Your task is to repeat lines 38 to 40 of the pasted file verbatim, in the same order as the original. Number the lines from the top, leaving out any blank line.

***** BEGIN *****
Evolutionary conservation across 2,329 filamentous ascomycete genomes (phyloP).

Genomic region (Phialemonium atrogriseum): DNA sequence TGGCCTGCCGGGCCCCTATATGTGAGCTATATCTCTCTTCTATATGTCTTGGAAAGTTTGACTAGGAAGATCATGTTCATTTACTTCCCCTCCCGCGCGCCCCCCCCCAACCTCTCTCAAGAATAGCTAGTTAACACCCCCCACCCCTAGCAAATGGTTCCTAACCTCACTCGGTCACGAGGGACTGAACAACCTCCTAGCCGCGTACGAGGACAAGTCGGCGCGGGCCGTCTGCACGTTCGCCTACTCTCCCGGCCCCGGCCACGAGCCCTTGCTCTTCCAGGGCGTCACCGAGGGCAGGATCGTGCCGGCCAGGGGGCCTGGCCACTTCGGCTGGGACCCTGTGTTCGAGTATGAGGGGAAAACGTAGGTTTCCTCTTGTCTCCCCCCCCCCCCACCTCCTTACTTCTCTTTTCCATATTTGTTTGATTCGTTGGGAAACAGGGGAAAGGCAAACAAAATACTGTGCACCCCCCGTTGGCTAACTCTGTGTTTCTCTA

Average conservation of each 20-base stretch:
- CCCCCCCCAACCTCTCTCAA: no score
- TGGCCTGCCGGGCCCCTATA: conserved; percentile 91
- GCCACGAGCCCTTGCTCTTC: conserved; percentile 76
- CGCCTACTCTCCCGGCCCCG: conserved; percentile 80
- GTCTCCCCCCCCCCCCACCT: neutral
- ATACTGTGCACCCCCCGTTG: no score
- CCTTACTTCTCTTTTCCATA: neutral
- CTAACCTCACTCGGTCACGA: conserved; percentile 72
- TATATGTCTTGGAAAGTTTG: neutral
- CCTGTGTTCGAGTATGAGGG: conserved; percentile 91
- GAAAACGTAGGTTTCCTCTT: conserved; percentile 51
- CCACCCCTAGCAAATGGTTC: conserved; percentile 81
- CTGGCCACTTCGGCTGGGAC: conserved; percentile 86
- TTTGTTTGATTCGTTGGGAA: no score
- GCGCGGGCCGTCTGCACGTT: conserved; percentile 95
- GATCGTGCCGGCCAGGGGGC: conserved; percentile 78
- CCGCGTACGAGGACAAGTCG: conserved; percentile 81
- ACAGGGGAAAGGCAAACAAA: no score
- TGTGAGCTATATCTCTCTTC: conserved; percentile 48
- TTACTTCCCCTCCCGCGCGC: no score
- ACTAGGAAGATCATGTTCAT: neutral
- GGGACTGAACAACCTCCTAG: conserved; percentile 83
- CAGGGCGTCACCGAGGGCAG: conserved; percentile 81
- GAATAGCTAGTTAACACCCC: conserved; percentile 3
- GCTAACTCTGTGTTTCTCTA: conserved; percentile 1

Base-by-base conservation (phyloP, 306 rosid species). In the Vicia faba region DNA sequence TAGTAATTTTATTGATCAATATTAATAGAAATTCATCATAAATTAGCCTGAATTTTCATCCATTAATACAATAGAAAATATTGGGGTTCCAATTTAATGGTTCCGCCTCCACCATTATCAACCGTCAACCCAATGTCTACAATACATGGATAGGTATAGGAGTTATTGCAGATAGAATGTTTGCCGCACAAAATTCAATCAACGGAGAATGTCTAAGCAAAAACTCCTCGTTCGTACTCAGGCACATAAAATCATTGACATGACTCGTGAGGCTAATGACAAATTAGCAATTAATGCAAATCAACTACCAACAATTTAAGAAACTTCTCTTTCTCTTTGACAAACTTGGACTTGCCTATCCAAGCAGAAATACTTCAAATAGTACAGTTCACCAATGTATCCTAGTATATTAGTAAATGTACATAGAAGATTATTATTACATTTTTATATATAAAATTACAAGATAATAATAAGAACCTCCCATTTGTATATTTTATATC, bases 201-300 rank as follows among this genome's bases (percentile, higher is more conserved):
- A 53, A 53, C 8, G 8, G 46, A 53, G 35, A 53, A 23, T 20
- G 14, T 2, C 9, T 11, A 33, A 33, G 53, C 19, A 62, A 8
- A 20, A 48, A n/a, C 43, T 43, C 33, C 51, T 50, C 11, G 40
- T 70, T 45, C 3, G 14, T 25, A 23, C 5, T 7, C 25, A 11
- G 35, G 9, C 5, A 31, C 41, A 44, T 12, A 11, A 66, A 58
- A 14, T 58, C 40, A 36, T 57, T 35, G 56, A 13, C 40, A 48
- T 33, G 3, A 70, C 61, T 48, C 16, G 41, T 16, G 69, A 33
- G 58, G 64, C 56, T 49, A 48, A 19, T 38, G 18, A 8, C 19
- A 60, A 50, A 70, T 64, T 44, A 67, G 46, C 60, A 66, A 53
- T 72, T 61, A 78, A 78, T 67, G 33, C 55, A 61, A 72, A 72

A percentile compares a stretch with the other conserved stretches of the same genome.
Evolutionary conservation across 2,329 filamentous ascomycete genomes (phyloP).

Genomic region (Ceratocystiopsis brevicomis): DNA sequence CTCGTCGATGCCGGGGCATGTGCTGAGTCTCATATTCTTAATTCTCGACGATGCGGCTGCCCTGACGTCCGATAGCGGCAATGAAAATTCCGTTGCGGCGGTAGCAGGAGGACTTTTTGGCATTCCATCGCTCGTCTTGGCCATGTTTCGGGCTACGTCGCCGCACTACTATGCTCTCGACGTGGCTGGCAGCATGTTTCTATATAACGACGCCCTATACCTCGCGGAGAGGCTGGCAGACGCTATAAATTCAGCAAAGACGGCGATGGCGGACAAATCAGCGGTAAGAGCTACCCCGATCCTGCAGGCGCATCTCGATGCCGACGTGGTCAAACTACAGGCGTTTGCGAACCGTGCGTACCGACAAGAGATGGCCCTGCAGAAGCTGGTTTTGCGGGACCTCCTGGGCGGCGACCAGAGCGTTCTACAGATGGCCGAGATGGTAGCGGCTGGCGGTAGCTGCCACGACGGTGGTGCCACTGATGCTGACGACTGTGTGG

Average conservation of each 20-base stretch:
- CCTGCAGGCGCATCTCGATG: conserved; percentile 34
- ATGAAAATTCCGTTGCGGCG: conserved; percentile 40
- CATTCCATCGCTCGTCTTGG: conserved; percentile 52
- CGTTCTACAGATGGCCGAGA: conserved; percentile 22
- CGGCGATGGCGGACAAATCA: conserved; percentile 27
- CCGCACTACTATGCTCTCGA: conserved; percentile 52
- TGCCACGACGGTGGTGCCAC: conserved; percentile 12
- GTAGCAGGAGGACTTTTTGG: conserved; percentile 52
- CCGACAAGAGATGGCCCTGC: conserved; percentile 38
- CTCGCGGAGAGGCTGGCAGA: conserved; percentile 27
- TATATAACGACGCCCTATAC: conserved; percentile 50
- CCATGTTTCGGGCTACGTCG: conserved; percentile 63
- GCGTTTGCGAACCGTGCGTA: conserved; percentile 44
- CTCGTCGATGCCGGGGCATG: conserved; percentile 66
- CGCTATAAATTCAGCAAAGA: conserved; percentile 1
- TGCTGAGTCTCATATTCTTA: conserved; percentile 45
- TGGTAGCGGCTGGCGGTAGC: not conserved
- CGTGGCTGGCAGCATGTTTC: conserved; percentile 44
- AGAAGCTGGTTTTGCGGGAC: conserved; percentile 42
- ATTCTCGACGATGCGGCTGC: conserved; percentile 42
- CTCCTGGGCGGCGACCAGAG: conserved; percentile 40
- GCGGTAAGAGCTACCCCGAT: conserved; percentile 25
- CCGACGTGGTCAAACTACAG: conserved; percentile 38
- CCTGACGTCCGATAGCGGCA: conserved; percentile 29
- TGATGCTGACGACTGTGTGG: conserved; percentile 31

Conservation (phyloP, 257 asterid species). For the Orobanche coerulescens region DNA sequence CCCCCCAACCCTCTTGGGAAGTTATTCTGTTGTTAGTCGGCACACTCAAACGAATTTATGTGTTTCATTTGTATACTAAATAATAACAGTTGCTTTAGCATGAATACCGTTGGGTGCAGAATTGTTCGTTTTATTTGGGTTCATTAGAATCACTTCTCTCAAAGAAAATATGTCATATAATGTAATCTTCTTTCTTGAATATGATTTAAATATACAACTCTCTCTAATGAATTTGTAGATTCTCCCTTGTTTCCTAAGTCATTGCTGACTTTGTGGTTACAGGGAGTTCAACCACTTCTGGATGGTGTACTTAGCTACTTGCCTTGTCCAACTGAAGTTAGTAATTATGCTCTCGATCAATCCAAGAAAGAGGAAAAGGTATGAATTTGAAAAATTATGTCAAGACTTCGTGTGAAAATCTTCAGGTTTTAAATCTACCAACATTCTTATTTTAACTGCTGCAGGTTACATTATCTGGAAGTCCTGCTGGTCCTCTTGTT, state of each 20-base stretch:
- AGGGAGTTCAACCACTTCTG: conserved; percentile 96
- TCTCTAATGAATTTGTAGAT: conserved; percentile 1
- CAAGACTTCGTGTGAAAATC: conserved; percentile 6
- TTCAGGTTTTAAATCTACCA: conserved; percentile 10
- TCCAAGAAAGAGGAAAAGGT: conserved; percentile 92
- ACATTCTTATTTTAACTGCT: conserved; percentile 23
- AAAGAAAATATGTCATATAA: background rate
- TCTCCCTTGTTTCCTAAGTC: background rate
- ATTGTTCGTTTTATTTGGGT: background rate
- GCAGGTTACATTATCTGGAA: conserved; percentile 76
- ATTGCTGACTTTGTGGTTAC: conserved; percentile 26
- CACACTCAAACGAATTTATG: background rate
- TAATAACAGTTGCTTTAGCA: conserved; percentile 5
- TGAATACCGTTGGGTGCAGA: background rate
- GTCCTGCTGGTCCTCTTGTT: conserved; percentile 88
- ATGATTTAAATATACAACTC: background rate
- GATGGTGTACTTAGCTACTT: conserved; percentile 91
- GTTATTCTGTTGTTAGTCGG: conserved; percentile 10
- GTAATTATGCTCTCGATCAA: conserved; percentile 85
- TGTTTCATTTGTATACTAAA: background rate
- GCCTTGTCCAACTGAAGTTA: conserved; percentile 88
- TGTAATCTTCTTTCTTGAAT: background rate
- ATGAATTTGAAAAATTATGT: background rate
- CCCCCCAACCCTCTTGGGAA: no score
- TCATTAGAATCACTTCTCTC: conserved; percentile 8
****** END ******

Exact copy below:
- A 60, A 50, A 70, T 64, T 44, A 67, G 46, C 60, A 66, A 53
- T 72, T 61, A 78, A 78, T 67, G 33, C 55, A 61, A 72, A 72

A percentile compares a stretch with the other conserved stretches of the same genome.